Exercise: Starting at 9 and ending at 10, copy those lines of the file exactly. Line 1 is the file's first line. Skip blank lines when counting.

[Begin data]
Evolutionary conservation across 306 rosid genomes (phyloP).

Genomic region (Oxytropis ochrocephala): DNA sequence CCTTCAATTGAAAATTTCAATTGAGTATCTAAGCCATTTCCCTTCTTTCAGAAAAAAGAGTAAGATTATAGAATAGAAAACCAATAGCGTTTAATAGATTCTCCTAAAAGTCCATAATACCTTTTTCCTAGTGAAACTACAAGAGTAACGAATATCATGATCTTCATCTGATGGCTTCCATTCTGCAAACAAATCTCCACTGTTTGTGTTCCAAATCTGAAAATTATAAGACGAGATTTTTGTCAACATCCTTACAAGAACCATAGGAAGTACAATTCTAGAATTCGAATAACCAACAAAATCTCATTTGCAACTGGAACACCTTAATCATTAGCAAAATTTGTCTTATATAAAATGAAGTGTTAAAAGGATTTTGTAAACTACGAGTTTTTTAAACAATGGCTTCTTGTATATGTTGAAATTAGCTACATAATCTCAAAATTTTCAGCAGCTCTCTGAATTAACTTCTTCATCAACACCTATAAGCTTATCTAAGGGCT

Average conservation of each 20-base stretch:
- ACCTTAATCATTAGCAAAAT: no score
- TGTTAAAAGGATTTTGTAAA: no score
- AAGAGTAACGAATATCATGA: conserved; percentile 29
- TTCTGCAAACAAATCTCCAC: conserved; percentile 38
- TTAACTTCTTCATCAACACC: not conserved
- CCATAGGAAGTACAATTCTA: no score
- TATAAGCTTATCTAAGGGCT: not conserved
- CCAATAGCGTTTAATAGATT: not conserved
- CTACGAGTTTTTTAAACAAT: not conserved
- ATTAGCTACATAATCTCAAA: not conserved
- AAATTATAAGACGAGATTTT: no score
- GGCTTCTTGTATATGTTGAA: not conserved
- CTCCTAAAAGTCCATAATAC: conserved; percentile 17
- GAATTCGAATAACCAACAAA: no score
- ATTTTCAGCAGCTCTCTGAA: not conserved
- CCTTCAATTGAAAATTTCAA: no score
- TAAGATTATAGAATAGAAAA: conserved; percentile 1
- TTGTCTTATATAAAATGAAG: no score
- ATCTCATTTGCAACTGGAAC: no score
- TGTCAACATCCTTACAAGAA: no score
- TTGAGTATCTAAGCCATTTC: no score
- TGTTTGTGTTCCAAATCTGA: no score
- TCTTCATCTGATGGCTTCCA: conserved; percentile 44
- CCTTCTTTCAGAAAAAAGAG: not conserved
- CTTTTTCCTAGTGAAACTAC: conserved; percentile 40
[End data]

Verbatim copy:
- CCATAGGAAGTACAATTCTA: no score
- TATAAGCTTATCTAAGGGCT: not conserved